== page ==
Monday, March 17, 2008

Old Things

Twice a year, there is a huge Antiques Show at the 55th Street Pier in Manhattan, near the Intrepid. When I was single and lived in NY, I used to go to these shows religiously. I love antiques; I love old things. I like the idea that something is more valuable because it has a history, a story to tell and that something once belonged to someone else and lived its life with that other person. Antiques have value and interest completely apart from their function. If they have been loved and well-cared for, you can see it reflected in the item; It gives the item a whole other dimension.

I collect a few things here and there, and over the years, I've learned quite a bit about antiques. Because I have a decent eye for these things, I even toyed with the idea of opening a small Sunday booth in the city in which I lived when I was married, but The Ex opposed it. He hated antiquing. He would rather spend the day getting a root canal. To him, it was just more shopping. To me, it was a treasure hunt. I was endlessly in search of The Find. The Find was the item that was incredibly underpriced and undervalued, and only I knew it. Or it was the item that started out priced high, but because it was the end of the day and I had shmoozed up the dealer, he cut the price in half for me. The Find made the entire day's hunt worthwhile.

The things that I collect are small, of necessity. Because of endless financial and space constraints, I cannot collect antique furniture, or I would fill my home with beautiful old things. The few pieces of furniture that I own that are true antiques are always commented on by guests, like my huge scarred maple desk with its great patina, or the lovely dressing-table chair in my bedroom. I love the idea of putting modern things with old pieces of furniture. There is something "right" about seeing the flatscreen monitor perched on my desk...the old serving the new serving the old.

I haven't been to the Pier Antiques Show since I got married. It has changed quite a bit over the years. For one thing, it has gotten smaller; it used to span three piers and now it filled only one, and of course, the variety of selection has shrunken along with the space. Gone were the booths devoted to Americana, knicknacks, and country antiques. Antique jewelry, both costume and real, was huge this year. Coral is incredibly popular and so are cameos. Louis Tiffany lamps were selling in the multi-thousand dollar range. Silver was available for dirt cheap prices. I have a secret fantasy of coming to an antique show one day with the future Mr. WebGirl, buying a full set of an old unusual old European sterling pattern, kashering it and using it as my Shabbosware. Frankly, I don't know why every frum married couple doesn't do that. The sterling that you get in antique fairs is so much more beautiful and valuable than what you can buy in Boro Park, so incredibly easy to kasher, and usually much less expensive. It will also ensure that your Shabbos table doesn't look like the Goldbergs' and the Steins' Shabbos table. I have a few old serving pieces that I inherited from my grandmother that are unsual and lovely and simply ooze personality, and when I was married and used to entertain for Shabbos and Chaggim, my guests always commented on them. Things like old salt cellars and relish tongs and unusual challah knives from the turn of the century add character to a table.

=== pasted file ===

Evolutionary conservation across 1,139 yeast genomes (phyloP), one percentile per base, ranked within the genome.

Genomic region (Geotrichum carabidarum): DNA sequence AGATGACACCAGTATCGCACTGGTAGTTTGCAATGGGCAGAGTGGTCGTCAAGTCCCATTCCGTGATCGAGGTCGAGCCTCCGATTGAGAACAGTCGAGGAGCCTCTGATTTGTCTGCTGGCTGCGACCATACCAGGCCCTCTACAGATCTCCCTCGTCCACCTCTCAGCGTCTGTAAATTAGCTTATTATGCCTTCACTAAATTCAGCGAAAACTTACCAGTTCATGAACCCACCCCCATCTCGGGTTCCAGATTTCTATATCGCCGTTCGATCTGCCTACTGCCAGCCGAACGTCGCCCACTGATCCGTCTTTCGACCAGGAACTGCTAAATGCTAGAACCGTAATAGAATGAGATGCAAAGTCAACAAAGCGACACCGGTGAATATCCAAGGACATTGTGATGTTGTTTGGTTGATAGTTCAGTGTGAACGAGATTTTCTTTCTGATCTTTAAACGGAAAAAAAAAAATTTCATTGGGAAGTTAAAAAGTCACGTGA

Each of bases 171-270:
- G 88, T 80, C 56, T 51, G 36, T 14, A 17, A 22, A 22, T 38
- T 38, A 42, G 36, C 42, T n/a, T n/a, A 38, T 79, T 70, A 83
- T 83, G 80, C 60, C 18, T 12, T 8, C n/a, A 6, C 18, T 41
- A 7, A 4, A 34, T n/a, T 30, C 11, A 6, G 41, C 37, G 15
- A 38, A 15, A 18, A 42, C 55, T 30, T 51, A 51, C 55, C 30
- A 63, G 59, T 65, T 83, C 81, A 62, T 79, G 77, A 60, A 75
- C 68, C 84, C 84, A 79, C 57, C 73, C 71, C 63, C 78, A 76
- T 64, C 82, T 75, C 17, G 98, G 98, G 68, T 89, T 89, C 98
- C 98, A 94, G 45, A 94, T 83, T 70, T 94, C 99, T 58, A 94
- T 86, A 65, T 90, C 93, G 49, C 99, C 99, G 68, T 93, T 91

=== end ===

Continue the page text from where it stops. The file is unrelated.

This year, an entire third of the Pier Show was dedicated to vintage clothes, which, as much as I enjoy looking at them, was an entirely different type of market from the other antiques. Oh, the gorgeous old frou-frou furs and evening gowns with the tiny wasp waists, the 1940's boots with the impossibly pointy toes and high heels, the beaded clutches with their tiny seed pearls had my heart racing. But when I held the supple fifty year old Hermes ostrich skin handbag in my clammy little hands, I found myself actually trying to calculate how long I would have to work to earn the $5,600 that it cost. It's amazing how true couture really holds together and lasts forever. When I was married, I had a very, very wealthy friend who once showed me the ten Chanel suits she had hanging in her closet, with each one costing several thousand dollars. She wore them for years and years, just swapping out accesories and blouses. A few had belonged to her mother. They were exquisitely made of gorgeous materials, and truly you couldn't compare them to the three-hundred dollar affairs that I purchased for Rosh Hashana in Boro Park and would give away to a gemach after a few seasons.

If I had money, real money, I would know how to spend it. Ah, the gashmius of it all.

When I am in an antique mall, I reign myself in by withdrawing a fixed amount of cash beforehand and spending only that amount, not a penny more, or I would completely overindulge. Yesterday's haul included some limoge miniatures, a few interesting European sterling table pieces, a tiny piece of decorative china from a pattern I collect, a battered Bezalel mezuzah cover, and a lovely old bracelet made from little Venetian glass beads. I'm going to give the bracelet to a niece who is just starting to develop an interest in Italian things (strongly encouraged by Aunt WebGirl, strongly frowned upon by WebGirl's yeshivish sister-in-law).

I don't know why I love antiques so much. Maybe it's because my own life and history has been so dull and ordinary, and I like peppering it up with little things that tell stories. Maybe.

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